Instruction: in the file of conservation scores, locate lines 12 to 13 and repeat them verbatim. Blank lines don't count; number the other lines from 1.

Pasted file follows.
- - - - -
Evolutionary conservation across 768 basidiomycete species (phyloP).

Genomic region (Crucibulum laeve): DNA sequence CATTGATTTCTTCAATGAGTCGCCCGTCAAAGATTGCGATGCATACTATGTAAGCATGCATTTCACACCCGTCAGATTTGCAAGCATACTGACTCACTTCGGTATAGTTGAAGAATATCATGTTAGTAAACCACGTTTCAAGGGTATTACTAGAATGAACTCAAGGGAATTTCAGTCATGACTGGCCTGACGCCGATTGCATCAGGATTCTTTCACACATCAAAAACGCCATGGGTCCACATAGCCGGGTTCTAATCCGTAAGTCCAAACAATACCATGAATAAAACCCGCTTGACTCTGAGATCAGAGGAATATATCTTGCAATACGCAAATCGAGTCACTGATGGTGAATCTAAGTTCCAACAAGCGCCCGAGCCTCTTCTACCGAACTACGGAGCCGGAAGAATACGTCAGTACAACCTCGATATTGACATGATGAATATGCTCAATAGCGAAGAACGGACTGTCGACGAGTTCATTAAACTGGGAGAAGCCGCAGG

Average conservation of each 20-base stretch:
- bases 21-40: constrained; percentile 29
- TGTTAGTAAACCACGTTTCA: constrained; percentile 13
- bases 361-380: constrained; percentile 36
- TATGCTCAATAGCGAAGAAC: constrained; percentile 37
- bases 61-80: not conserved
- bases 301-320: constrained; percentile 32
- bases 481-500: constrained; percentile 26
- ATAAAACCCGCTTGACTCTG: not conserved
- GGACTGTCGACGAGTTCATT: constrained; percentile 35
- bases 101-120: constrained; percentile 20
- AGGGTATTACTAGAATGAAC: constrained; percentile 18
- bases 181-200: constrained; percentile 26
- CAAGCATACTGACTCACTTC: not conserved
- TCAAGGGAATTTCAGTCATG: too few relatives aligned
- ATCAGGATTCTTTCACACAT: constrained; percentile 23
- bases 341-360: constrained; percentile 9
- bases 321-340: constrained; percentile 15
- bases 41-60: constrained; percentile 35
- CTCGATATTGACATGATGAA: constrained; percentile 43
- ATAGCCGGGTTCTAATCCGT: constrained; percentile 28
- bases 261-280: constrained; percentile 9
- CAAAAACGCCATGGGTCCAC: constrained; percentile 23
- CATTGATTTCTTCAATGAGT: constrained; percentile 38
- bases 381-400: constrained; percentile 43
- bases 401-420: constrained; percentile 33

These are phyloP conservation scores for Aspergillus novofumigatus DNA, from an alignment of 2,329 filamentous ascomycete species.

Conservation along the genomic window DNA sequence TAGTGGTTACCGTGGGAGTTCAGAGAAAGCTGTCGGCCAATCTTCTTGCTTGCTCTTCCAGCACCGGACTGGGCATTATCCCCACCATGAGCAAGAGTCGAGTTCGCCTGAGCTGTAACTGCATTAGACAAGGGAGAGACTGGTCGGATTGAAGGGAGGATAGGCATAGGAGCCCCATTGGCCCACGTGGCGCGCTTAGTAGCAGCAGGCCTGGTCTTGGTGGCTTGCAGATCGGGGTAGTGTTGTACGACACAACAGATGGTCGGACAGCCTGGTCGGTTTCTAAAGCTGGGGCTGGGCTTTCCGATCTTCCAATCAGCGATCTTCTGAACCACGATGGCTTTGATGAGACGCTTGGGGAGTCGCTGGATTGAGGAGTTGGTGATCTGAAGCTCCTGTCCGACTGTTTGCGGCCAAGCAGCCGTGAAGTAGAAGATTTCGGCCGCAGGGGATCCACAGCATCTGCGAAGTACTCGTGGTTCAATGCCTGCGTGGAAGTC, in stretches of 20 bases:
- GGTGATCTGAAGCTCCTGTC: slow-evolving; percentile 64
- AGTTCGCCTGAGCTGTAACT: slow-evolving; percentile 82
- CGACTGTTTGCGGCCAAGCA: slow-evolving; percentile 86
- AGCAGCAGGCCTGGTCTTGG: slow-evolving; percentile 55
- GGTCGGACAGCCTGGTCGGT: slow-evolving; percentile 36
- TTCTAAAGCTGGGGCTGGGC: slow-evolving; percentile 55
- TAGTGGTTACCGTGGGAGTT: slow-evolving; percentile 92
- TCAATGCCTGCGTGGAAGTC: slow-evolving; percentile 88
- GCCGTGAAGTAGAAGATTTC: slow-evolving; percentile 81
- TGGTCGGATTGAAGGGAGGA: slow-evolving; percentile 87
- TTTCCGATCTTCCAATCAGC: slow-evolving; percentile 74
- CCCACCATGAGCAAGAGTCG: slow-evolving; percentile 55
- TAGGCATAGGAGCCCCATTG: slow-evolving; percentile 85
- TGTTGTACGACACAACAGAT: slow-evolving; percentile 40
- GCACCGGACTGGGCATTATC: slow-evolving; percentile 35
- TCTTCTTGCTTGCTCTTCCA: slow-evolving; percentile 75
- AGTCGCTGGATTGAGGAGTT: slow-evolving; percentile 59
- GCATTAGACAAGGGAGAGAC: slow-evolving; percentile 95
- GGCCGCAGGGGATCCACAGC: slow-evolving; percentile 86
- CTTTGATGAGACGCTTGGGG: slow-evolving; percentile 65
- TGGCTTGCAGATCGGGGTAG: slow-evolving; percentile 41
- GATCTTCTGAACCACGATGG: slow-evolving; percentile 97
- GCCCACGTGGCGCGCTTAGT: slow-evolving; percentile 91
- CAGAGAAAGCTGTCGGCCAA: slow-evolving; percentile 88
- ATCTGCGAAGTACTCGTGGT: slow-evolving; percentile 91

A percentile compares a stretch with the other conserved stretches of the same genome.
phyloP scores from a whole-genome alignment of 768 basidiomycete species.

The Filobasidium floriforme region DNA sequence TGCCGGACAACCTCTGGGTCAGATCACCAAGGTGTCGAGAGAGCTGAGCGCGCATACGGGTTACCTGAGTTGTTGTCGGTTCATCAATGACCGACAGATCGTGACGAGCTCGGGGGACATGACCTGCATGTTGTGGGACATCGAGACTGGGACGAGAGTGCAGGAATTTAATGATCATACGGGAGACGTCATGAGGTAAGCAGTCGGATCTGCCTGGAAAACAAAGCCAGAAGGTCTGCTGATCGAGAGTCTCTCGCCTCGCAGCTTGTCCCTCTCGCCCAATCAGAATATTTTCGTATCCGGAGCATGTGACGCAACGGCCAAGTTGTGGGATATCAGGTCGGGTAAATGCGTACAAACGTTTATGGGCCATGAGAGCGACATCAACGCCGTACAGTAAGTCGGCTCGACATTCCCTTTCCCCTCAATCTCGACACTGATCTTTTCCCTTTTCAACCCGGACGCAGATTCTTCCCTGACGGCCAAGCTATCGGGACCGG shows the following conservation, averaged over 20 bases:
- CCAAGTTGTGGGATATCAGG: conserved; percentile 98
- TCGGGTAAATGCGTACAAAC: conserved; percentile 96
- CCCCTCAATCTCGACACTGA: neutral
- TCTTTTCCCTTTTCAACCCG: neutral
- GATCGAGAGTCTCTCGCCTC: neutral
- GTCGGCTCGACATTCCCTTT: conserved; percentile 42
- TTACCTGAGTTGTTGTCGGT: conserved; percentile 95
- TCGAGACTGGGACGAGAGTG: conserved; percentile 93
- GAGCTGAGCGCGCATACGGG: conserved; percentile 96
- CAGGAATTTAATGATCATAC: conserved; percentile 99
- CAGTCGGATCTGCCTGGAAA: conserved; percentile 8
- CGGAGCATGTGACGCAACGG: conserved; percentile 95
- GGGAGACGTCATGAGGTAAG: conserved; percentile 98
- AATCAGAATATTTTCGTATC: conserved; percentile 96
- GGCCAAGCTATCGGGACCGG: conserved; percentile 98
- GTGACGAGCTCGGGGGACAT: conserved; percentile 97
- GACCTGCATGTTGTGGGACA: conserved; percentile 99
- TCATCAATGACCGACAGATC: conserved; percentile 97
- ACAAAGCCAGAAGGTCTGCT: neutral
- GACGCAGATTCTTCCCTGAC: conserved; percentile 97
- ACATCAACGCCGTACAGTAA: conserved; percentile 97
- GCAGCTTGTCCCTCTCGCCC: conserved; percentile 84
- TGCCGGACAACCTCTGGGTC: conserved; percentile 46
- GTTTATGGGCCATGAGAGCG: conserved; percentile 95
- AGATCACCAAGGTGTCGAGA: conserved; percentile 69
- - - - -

- GGACTGTCGACGAGTTCATT: constrained; percentile 35
- bases 101-120: constrained; percentile 20